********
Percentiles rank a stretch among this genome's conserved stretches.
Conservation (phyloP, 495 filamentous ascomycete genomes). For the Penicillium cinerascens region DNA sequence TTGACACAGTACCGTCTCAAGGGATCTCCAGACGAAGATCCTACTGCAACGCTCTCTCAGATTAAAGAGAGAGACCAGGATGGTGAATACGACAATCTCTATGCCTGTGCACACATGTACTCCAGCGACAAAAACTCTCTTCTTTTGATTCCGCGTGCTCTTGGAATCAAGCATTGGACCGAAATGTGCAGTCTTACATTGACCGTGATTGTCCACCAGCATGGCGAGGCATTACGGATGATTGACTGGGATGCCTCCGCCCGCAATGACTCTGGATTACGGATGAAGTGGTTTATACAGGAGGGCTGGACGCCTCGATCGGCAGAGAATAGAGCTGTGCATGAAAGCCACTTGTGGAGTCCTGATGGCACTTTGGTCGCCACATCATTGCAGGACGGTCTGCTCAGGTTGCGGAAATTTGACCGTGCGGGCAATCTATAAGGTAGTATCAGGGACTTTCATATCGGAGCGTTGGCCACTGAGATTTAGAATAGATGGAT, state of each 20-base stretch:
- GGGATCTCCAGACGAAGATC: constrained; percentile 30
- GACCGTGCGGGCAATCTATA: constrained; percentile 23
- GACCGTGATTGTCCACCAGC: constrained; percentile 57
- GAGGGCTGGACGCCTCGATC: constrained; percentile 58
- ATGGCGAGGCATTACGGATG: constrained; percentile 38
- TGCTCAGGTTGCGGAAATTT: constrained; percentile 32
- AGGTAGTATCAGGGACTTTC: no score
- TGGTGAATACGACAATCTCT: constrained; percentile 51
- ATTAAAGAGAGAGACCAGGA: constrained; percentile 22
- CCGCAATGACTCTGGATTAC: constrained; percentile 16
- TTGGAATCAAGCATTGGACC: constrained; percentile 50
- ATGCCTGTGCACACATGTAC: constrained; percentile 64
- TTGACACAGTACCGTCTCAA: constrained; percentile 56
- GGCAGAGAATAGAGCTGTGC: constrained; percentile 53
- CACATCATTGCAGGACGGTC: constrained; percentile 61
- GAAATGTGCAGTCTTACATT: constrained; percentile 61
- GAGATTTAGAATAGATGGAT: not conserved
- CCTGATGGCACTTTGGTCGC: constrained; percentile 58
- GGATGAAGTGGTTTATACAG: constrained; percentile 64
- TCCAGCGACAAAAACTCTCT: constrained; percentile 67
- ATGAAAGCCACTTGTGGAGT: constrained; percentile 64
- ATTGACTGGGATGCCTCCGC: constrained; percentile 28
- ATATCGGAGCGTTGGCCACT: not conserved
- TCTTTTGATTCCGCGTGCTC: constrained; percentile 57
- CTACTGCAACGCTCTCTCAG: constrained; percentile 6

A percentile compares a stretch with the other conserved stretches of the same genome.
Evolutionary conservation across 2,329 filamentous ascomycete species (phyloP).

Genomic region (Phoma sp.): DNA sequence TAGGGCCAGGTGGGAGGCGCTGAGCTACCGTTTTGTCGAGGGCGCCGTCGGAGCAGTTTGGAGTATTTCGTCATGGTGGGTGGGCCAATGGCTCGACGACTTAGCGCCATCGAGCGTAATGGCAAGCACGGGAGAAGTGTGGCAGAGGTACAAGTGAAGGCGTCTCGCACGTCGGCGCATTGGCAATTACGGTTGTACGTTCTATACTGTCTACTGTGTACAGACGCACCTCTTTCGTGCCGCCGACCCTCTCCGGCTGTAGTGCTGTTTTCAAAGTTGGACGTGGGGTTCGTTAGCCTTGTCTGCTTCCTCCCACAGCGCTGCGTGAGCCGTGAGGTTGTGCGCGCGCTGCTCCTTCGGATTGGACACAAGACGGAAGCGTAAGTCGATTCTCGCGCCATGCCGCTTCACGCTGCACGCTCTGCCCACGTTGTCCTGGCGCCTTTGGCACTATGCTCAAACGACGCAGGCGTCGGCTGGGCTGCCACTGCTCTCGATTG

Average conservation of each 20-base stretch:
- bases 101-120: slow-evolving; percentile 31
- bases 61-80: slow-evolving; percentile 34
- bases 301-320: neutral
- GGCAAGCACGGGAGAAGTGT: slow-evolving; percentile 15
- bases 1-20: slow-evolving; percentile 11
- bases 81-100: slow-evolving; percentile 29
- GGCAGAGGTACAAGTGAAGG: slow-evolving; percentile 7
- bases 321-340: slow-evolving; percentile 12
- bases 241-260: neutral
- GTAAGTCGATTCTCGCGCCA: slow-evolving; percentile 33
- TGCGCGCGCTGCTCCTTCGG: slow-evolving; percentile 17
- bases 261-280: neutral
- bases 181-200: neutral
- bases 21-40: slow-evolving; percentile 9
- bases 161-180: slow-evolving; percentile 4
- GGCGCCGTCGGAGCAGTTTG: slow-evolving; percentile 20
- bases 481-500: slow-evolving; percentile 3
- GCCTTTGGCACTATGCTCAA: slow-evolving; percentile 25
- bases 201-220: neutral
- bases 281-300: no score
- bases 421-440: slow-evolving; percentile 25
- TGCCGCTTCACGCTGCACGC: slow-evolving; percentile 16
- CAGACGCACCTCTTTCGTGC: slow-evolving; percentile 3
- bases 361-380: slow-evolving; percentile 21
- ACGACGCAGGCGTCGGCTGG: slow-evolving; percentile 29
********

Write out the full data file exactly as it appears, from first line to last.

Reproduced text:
Percentiles rank a stretch among this genome's conserved stretches.
Conservation (phyloP, 495 filamentous ascomycete genomes). For the Penicillium cinerascens region DNA sequence TTGACACAGTACCGTCTCAAGGGATCTCCAGACGAAGATCCTACTGCAACGCTCTCTCAGATTAAAGAGAGAGACCAGGATGGTGAATACGACAATCTCTATGCCTGTGCACACATGTACTCCAGCGACAAAAACTCTCTTCTTTTGATTCCGCGTGCTCTTGGAATCAAGCATTGGACCGAAATGTGCAGTCTTACATTGACCGTGATTGTCCACCAGCATGGCGAGGCATTACGGATGATTGACTGGGATGCCTCCGCCCGCAATGACTCTGGATTACGGATGAAGTGGTTTATACAGGAGGGCTGGACGCCTCGATCGGCAGAGAATAGAGCTGTGCATGAAAGCCACTTGTGGAGTCCTGATGGCACTTTGGTCGCCACATCATTGCAGGACGGTCTGCTCAGGTTGCGGAAATTTGACCGTGCGGGCAATCTATAAGGTAGTATCAGGGACTTTCATATCGGAGCGTTGGCCACTGAGATTTAGAATAGATGGAT, state of each 20-base stretch:
- GGGATCTCCAGACGAAGATC: constrained; percentile 30
- GACCGTGCGGGCAATCTATA: constrained; percentile 23
- GACCGTGATTGTCCACCAGC: constrained; percentile 57
- GAGGGCTGGACGCCTCGATC: constrained; percentile 58
- ATGGCGAGGCATTACGGATG: constrained; percentile 38
- TGCTCAGGTTGCGGAAATTT: constrained; percentile 32
- AGGTAGTATCAGGGACTTTC: no score
- TGGTGAATACGACAATCTCT: constrained; percentile 51
- ATTAAAGAGAGAGACCAGGA: constrained; percentile 22
- CCGCAATGACTCTGGATTAC: constrained; percentile 16
- TTGGAATCAAGCATTGGACC: constrained; percentile 50
- ATGCCTGTGCACACATGTAC: constrained; percentile 64
- TTGACACAGTACCGTCTCAA: constrained; percentile 56
- GGCAGAGAATAGAGCTGTGC: constrained; percentile 53
- CACATCATTGCAGGACGGTC: constrained; percentile 61
- GAAATGTGCAGTCTTACATT: constrained; percentile 61
- GAGATTTAGAATAGATGGAT: not conserved
- CCTGATGGCACTTTGGTCGC: constrained; percentile 58
- GGATGAAGTGGTTTATACAG: constrained; percentile 64
- TCCAGCGACAAAAACTCTCT: constrained; percentile 67
- ATGAAAGCCACTTGTGGAGT: constrained; percentile 64
- ATTGACTGGGATGCCTCCGC: constrained; percentile 28
- ATATCGGAGCGTTGGCCACT: not conserved
- TCTTTTGATTCCGCGTGCTC: constrained; percentile 57
- CTACTGCAACGCTCTCTCAG: constrained; percentile 6

A percentile compares a stretch with the other conserved stretches of the same genome.
Evolutionary conservation across 2,329 filamentous ascomycete species (phyloP).

Genomic region (Phoma sp.): DNA sequence TAGGGCCAGGTGGGAGGCGCTGAGCTACCGTTTTGTCGAGGGCGCCGTCGGAGCAGTTTGGAGTATTTCGTCATGGTGGGTGGGCCAATGGCTCGACGACTTAGCGCCATCGAGCGTAATGGCAAGCACGGGAGAAGTGTGGCAGAGGTACAAGTGAAGGCGTCTCGCACGTCGGCGCATTGGCAATTACGGTTGTACGTTCTATACTGTCTACTGTGTACAGACGCACCTCTTTCGTGCCGCCGACCCTCTCCGGCTGTAGTGCTGTTTTCAAAGTTGGACGTGGGGTTCGTTAGCCTTGTCTGCTTCCTCCCACAGCGCTGCGTGAGCCGTGAGGTTGTGCGCGCGCTGCTCCTTCGGATTGGACACAAGACGGAAGCGTAAGTCGATTCTCGCGCCATGCCGCTTCACGCTGCACGCTCTGCCCACGTTGTCCTGGCGCCTTTGGCACTATGCTCAAACGACGCAGGCGTCGGCTGGGCTGCCACTGCTCTCGATTG

Average conservation of each 20-base stretch:
- bases 101-120: slow-evolving; percentile 31
- bases 61-80: slow-evolving; percentile 34
- bases 301-320: neutral
- GGCAAGCACGGGAGAAGTGT: slow-evolving; percentile 15
- bases 1-20: slow-evolving; percentile 11
- bases 81-100: slow-evolving; percentile 29
- GGCAGAGGTACAAGTGAAGG: slow-evolving; percentile 7
- bases 321-340: slow-evolving; percentile 12
- bases 241-260: neutral
- GTAAGTCGATTCTCGCGCCA: slow-evolving; percentile 33
- TGCGCGCGCTGCTCCTTCGG: slow-evolving; percentile 17
- bases 261-280: neutral
- bases 181-200: neutral
- bases 21-40: slow-evolving; percentile 9
- bases 161-180: slow-evolving; percentile 4
- GGCGCCGTCGGAGCAGTTTG: slow-evolving; percentile 20
- bases 481-500: slow-evolving; percentile 3
- GCCTTTGGCACTATGCTCAA: slow-evolving; percentile 25
- bases 201-220: neutral
- bases 281-300: no score
- bases 421-440: slow-evolving; percentile 25
- TGCCGCTTCACGCTGCACGC: slow-evolving; percentile 16
- CAGACGCACCTCTTTCGTGC: slow-evolving; percentile 3
- bases 361-380: slow-evolving; percentile 21
- ACGACGCAGGCGTCGGCTGG: slow-evolving; percentile 29